How to Inspire Your Team as a Football Coach
Our team of former collegiate athletes from Division III, Gettysburg College, have played on both winning and losing teams throughout our careers. We have experienced the different ways that coaches interact with players and go about inspiring them. If we learned one thing from our athletic experiences, it’s that we know what players want from coaches and what they are looking for from them.
To be an impactful football coach in this era, it all comes down to understanding how to effectively communicate to this generation of players. There are many ways to do this and become the football coach that instills within players a winning attitude and inspires them to work harder than ever before. As six-time Super Bowl-winning head coach, Bill Bellichick once said, “talent sets the floor, character sets the ceiling.” The way we can impact the character of our players revolves around a coach’s ability to communicate with them. Here are some techniques that we have found to be impactful for football coaches to inspire their teams:
1 Understand That Players Are Individuals
You must understand the player as an individual. Everyone takes criticism differently and not every football player reacts well to a coach yelling at them. This goes even further in that there are even specific ways in which different football players would like to converse with you and be taught. On one end, you can have an intense player who is very analytical and wants to know every specific detail about their performance and how you are evaluating them. This type of football player would probably do best when you provide detailed notes through Hudl, or your preferred film sharing platform, and explain the technique you are seeking in detail.
Other football players do best when you give them free rein to do what they do best – play football. These athletes do not want to be burdened with learning every detail, they care about production and making big plays. Although as football coaches, it is our job to emphasize the importance of detail, sometimes we have to adjust and let some players be themselves, especially if they are big-time playmakers. Oftentimes these types of players just want to play freely and not have to think about every little detail surrounding their technique.
Understanding that football players are different and that we must coach them accordingly, allows you to gain their respect and trust. It is not rocket science to figure out that when players have their coach’s back, they are far more likely to put it all out on the field.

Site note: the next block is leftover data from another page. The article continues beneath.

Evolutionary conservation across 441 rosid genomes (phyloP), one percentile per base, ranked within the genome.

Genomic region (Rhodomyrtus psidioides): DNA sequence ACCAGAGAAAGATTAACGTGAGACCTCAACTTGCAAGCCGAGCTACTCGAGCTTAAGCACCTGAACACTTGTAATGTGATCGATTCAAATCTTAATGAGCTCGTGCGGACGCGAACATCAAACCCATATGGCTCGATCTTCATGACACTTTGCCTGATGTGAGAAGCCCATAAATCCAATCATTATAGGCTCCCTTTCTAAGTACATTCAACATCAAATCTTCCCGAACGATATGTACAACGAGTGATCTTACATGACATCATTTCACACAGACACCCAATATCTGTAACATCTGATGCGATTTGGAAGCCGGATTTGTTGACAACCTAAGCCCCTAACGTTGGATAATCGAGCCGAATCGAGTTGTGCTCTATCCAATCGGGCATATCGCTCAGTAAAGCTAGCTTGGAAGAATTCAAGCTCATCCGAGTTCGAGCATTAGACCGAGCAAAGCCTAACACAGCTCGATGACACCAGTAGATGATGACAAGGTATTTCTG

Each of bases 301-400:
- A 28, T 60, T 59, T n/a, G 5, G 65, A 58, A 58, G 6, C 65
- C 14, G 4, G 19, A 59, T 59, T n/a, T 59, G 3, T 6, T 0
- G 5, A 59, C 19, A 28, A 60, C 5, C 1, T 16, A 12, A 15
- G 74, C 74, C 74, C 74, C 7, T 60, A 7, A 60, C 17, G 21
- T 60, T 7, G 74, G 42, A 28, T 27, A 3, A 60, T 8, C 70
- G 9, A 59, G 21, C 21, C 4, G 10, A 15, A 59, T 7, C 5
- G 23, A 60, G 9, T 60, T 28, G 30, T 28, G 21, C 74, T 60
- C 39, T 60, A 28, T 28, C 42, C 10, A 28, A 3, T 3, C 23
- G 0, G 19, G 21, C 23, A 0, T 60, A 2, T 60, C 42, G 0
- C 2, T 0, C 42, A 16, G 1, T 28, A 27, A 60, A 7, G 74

2 Create an Environment of Accountability
This is self-explanatory. When football players go all-in for their coach, nine times out of ten, a team mentality is present. The best teams become family. Although, this is not the only variable that dictates success. In order to be a great football team, football players must hold each other accountable. These teams challenge each other to improve and make each other better every day. As former Gettysburg College lacrosse coach, Hank Janczyk believes, “the coach must set the standards and make sure players meet these expectations in everything they do. If there is someone who is not giving their absolute best effort or their performance is below their capabilities, then you must have a crucial conversation with them and challenge them through the process.”
3 Practice What You Preach
Be true to what you preach. Football coaches are in the business of inspiring and instilling values in young men. If we are preaching one thing and acting another way, whether it is visible to the public or not, then we must re-evaluate ourselves. Players can easily pick up on whether or not a coach is being genuine. If you say one thing and never follow through with it, your credibility goes down the drain. Genuine and honest football coaches tend to be the most influential, as they truly care about you as a player and person. Living your life according to what you teach your football team will change your mindset and perspective on everything. It will not only help make you a better coach, but it will make you a better teacher, co-worker, husband, and father.
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